Cambridge bioelectronics startup aims to revolutionise healthcare – Business Weekly

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Two University of Cambridge PhD students are developing miniaturised sensors that can be implanted into the brain to provide an unparalleled stream of data to help treat serious medical conditions.
Co-founders of Opto Biosystems, Elise Jenkins and Ben Woodington from the University’s Department of Engineering won the 2022 Wolfson Enterprise Competition earlier this year after successfully pitching their concept to a panel of judges, entrepreneurs and venture capitalists. 
Through Opto Biosystems, Elise and Ben are aiming to deliver a therapeutic device in an outpatient procedure for the first time. The idea being that readings can be taken over an extended period of time, monitoring brain episodes as they happen and tracking brain activity while a person is asleep – with no need for major surgery or an overnight stay in hospital. 
The duo are conducting PhD research in the Department of Engineering’s Bioelectronics Laboratory, under the supervision of Professor George Malliaras,
“The idea came out of a conversation in the pub” says Ben. “There have been all these amazing breakthroughs in research, but they require massive scale surgeries. We asked each other, is anyone going to get their skull sawn off for this? Probably not, so that’s where the device concept came from”.
Elise feels we have reached a plateau for many pharmaceutical products, where the development of new drugs aren’t hugely improving the ability to treat complicated conditions
“Bioelectronics is the future of medicine,” she says. “It presents new opportunities for diagnosis and treatment of serious medical conditions such as brain cancer and epilepsy – complicated conditions where the development of new drugs are not necessarily improving our ability to treat these conditions.”
“The brain is incredibly powerful and complex, but things go wrong and we need to understand it better.”
Ben said: “We both work at the cross-section of technology and healthcare. The tools and devices we research in our lab are not intended to be flipped as an academic paper and forgotten about. We are both passionate about moving these exciting technologies from the lab and into the hands of the doctors who can do real good with them.”
Elise and Ben have already successfully pitched their device concept to the Cancer Tech Accelerator – a programme set up to support innovative technologies that can advance the early detection, diagnosis, monitoring or treatment of cancer.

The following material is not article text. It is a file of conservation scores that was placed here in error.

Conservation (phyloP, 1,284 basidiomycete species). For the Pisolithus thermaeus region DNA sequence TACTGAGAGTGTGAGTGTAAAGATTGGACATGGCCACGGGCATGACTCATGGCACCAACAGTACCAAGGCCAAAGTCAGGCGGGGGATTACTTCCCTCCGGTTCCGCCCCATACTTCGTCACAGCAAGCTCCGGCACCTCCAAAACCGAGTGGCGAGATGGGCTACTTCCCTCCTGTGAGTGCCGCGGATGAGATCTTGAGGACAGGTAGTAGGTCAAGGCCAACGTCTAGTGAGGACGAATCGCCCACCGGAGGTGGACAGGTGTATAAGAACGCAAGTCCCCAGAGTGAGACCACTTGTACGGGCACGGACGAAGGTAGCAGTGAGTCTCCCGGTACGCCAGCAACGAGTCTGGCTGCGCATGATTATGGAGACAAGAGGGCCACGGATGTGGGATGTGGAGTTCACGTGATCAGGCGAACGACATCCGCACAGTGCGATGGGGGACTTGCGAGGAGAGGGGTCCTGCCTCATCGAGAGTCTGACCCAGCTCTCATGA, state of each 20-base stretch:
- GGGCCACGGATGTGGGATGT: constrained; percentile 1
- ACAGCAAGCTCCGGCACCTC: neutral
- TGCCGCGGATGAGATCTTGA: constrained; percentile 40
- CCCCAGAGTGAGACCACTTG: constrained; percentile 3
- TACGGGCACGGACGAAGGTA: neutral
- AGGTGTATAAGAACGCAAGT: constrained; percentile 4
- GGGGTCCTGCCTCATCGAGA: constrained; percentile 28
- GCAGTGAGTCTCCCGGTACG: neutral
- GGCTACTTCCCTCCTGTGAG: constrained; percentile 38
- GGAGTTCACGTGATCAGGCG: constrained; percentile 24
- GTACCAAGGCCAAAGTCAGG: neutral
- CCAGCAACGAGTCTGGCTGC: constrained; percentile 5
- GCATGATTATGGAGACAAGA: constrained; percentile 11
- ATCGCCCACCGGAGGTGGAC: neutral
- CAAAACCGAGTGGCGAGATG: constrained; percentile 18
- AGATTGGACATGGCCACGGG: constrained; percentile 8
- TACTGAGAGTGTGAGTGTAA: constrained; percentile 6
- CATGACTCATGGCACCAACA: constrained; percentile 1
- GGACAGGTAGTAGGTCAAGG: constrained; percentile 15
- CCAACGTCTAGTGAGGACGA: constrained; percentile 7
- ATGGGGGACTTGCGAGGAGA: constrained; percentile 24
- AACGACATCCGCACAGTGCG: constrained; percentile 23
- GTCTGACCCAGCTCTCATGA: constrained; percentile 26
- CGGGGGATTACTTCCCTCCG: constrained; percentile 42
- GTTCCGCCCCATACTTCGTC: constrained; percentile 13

Opto Biosystems is one of seven teams accepted onto phase two of the programme and they have been awarded £70,000 in funding by Cancer Research UK, Roche and the Medical Research Council, to develop a proof of concept.
Elise added: “Bioelectronics is not only a buzz or hype, it is turning ‘wacky’ concepts into real technologies that can change lives. I was inspired by the field of bioelectronics early on in my engineering degree, when I began understanding how control systems could be applied to bionic limbs. It’s a field that is revolutionising the way we understand and treat diseases.”
“What we want to do is deliver a therapeutic device in an outpatient procedure for the first time. This means no major surgery and no overnight stay in hospital, reducing the associated costs and risks.”
“Also, when you take a brain scan in a hospital, you just get a snapshot. Our device is more like wearable monitoring tech, in the sense that you can take readings over an extended period of time, you can monitor brain episodes as they happen, and you can even track brain activity when people sleep”.
Ben said: “Bioelectronic medicine is one of, if not, the most exciting spaces to be working in medicine right now. Advances in material technologies, computing power and electronics have developed to the point that we are now at, where treatments that were once thought of as science fiction (and by many non-scientists still are) are becoming real. 
“We are going to see an explosion of treatments enabled by this technology in the near future and to be a part of that is incredible.”
Elise’s PhD research is focused on electrotherapy for brain tumours. Ben, meanwhile, is using flexible and shape adaptive bioelectronics to sense and stimulate the central nervous system. He takes methods of fabricating devices from the semiconductor industry and applies it to medical devices. 
The company’s aim is to create small, thin, flexible chips that can be injected into the body via a minimally-invasive procedure. Once these chips connect with the body’s central nervous system, they can monitor and relay information that could be used to help design treatments. 
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